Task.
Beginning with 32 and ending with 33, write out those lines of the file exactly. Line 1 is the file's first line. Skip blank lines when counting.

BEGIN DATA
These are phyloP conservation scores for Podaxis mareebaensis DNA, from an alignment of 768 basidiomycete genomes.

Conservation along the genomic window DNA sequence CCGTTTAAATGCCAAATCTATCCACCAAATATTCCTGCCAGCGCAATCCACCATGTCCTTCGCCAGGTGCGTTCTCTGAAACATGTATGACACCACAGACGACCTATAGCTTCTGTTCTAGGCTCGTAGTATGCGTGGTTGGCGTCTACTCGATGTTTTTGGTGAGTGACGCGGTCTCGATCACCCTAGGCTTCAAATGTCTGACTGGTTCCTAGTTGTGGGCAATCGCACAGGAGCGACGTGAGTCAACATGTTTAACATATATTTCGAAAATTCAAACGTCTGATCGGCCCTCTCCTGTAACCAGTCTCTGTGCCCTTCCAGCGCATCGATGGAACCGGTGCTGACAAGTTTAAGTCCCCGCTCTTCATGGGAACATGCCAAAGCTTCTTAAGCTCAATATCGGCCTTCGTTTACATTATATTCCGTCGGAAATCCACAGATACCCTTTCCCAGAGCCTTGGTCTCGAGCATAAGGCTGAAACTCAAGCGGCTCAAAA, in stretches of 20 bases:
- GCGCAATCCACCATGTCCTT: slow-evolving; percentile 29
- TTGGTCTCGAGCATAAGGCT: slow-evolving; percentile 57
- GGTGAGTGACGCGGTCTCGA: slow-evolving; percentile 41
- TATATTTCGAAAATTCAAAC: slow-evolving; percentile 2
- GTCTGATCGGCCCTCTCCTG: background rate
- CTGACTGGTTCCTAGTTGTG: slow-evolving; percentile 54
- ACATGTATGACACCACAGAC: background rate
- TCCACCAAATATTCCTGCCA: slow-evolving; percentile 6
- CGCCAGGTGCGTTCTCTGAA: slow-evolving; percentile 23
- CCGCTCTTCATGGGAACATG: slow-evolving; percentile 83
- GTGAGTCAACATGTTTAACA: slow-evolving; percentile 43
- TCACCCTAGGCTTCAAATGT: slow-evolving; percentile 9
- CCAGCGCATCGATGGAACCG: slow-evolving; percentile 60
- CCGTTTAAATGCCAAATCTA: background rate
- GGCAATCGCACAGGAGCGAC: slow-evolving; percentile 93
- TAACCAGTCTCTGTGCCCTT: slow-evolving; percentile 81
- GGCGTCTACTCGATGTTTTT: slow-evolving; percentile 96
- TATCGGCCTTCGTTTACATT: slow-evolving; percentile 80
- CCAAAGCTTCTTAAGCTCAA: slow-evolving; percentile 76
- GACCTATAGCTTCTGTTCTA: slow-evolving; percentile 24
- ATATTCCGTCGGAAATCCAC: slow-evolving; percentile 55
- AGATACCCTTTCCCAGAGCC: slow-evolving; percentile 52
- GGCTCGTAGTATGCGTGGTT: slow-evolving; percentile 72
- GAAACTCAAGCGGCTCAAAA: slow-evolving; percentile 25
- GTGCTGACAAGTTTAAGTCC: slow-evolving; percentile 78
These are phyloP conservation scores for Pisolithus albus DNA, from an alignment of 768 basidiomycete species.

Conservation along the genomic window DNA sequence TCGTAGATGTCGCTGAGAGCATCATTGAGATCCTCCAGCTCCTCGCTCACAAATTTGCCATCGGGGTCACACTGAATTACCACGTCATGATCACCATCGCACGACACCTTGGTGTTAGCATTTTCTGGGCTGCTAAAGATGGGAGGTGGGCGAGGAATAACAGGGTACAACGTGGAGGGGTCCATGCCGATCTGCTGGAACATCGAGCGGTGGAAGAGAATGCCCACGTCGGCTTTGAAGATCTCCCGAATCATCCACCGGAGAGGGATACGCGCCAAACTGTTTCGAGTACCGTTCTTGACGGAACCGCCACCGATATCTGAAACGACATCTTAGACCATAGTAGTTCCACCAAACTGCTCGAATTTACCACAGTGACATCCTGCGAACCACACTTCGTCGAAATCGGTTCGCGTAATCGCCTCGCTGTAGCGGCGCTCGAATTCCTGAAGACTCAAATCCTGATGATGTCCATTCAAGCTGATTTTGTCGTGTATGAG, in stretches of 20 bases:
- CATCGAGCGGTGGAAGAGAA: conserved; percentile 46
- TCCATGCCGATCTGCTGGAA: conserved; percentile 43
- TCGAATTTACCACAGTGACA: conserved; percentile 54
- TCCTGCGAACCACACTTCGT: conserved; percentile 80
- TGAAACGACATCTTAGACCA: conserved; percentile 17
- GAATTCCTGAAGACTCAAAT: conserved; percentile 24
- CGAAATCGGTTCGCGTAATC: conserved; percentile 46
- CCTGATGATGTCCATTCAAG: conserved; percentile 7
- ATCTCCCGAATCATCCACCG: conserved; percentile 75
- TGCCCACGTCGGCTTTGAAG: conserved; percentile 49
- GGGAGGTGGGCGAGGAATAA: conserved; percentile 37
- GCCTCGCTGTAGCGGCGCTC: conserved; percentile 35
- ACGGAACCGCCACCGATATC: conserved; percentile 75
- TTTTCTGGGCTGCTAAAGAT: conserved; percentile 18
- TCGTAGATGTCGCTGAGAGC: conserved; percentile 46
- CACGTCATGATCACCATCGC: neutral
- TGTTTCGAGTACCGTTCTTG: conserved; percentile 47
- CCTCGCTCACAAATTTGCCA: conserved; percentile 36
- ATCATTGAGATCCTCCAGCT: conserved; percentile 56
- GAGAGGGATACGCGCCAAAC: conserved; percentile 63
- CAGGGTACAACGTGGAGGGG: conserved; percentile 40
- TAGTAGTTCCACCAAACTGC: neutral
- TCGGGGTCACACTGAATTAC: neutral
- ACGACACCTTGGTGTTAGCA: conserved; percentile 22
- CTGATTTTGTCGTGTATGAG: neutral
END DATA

- TCGAATTTACCACAGTGACA: conserved; percentile 54
- TCCTGCGAACCACACTTCGT: conserved; percentile 80